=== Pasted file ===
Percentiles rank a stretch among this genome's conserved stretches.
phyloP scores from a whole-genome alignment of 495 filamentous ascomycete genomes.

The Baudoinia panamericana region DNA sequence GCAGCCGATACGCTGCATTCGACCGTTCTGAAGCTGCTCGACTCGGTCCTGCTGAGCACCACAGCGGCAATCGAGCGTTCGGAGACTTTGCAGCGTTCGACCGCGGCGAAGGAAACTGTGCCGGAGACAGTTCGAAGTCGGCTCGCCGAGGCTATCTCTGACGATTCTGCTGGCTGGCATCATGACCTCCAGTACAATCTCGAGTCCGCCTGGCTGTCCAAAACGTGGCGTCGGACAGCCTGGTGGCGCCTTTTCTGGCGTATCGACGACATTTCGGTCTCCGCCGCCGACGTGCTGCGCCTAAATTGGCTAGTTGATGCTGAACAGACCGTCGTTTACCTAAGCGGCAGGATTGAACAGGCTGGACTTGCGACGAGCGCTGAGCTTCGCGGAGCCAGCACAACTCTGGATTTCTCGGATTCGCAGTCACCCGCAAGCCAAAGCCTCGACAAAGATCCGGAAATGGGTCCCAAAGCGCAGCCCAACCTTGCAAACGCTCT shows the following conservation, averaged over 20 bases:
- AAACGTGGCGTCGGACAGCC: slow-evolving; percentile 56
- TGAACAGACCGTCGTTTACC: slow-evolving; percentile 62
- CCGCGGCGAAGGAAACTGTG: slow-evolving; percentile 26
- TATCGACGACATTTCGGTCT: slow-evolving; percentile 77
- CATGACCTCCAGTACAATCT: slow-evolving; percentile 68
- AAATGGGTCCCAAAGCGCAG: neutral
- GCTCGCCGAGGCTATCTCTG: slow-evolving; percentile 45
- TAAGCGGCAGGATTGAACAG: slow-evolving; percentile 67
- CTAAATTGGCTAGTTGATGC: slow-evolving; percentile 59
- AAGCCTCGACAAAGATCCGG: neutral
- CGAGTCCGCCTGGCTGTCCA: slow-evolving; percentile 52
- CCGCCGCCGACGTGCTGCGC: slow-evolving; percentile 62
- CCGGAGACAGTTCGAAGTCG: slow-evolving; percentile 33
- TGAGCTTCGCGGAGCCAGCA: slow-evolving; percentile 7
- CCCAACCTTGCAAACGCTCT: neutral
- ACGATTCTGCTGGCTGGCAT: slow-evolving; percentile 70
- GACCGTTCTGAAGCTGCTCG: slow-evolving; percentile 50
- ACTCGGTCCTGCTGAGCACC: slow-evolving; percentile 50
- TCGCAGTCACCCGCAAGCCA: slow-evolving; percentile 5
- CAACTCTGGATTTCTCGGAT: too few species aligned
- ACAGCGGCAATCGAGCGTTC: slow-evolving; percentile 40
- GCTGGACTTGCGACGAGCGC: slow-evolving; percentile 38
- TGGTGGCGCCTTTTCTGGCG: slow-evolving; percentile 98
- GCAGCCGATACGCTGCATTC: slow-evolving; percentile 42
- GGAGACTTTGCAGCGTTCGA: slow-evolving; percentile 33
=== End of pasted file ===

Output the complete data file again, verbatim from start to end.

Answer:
Percentiles rank a stretch among this genome's conserved stretches.
phyloP scores from a whole-genome alignment of 495 filamentous ascomycete genomes.

The Baudoinia panamericana region DNA sequence GCAGCCGATACGCTGCATTCGACCGTTCTGAAGCTGCTCGACTCGGTCCTGCTGAGCACCACAGCGGCAATCGAGCGTTCGGAGACTTTGCAGCGTTCGACCGCGGCGAAGGAAACTGTGCCGGAGACAGTTCGAAGTCGGCTCGCCGAGGCTATCTCTGACGATTCTGCTGGCTGGCATCATGACCTCCAGTACAATCTCGAGTCCGCCTGGCTGTCCAAAACGTGGCGTCGGACAGCCTGGTGGCGCCTTTTCTGGCGTATCGACGACATTTCGGTCTCCGCCGCCGACGTGCTGCGCCTAAATTGGCTAGTTGATGCTGAACAGACCGTCGTTTACCTAAGCGGCAGGATTGAACAGGCTGGACTTGCGACGAGCGCTGAGCTTCGCGGAGCCAGCACAACTCTGGATTTCTCGGATTCGCAGTCACCCGCAAGCCAAAGCCTCGACAAAGATCCGGAAATGGGTCCCAAAGCGCAGCCCAACCTTGCAAACGCTCT shows the following conservation, averaged over 20 bases:
- AAACGTGGCGTCGGACAGCC: slow-evolving; percentile 56
- TGAACAGACCGTCGTTTACC: slow-evolving; percentile 62
- CCGCGGCGAAGGAAACTGTG: slow-evolving; percentile 26
- TATCGACGACATTTCGGTCT: slow-evolving; percentile 77
- CATGACCTCCAGTACAATCT: slow-evolving; percentile 68
- AAATGGGTCCCAAAGCGCAG: neutral
- GCTCGCCGAGGCTATCTCTG: slow-evolving; percentile 45
- TAAGCGGCAGGATTGAACAG: slow-evolving; percentile 67
- CTAAATTGGCTAGTTGATGC: slow-evolving; percentile 59
- AAGCCTCGACAAAGATCCGG: neutral
- CGAGTCCGCCTGGCTGTCCA: slow-evolving; percentile 52
- CCGCCGCCGACGTGCTGCGC: slow-evolving; percentile 62
- CCGGAGACAGTTCGAAGTCG: slow-evolving; percentile 33
- TGAGCTTCGCGGAGCCAGCA: slow-evolving; percentile 7
- CCCAACCTTGCAAACGCTCT: neutral
- ACGATTCTGCTGGCTGGCAT: slow-evolving; percentile 70
- GACCGTTCTGAAGCTGCTCG: slow-evolving; percentile 50
- ACTCGGTCCTGCTGAGCACC: slow-evolving; percentile 50
- TCGCAGTCACCCGCAAGCCA: slow-evolving; percentile 5
- CAACTCTGGATTTCTCGGAT: too few species aligned
- ACAGCGGCAATCGAGCGTTC: slow-evolving; percentile 40
- GCTGGACTTGCGACGAGCGC: slow-evolving; percentile 38
- TGGTGGCGCCTTTTCTGGCG: slow-evolving; percentile 98
- GCAGCCGATACGCTGCATTC: slow-evolving; percentile 42
- GGAGACTTTGCAGCGTTCGA: slow-evolving; percentile 33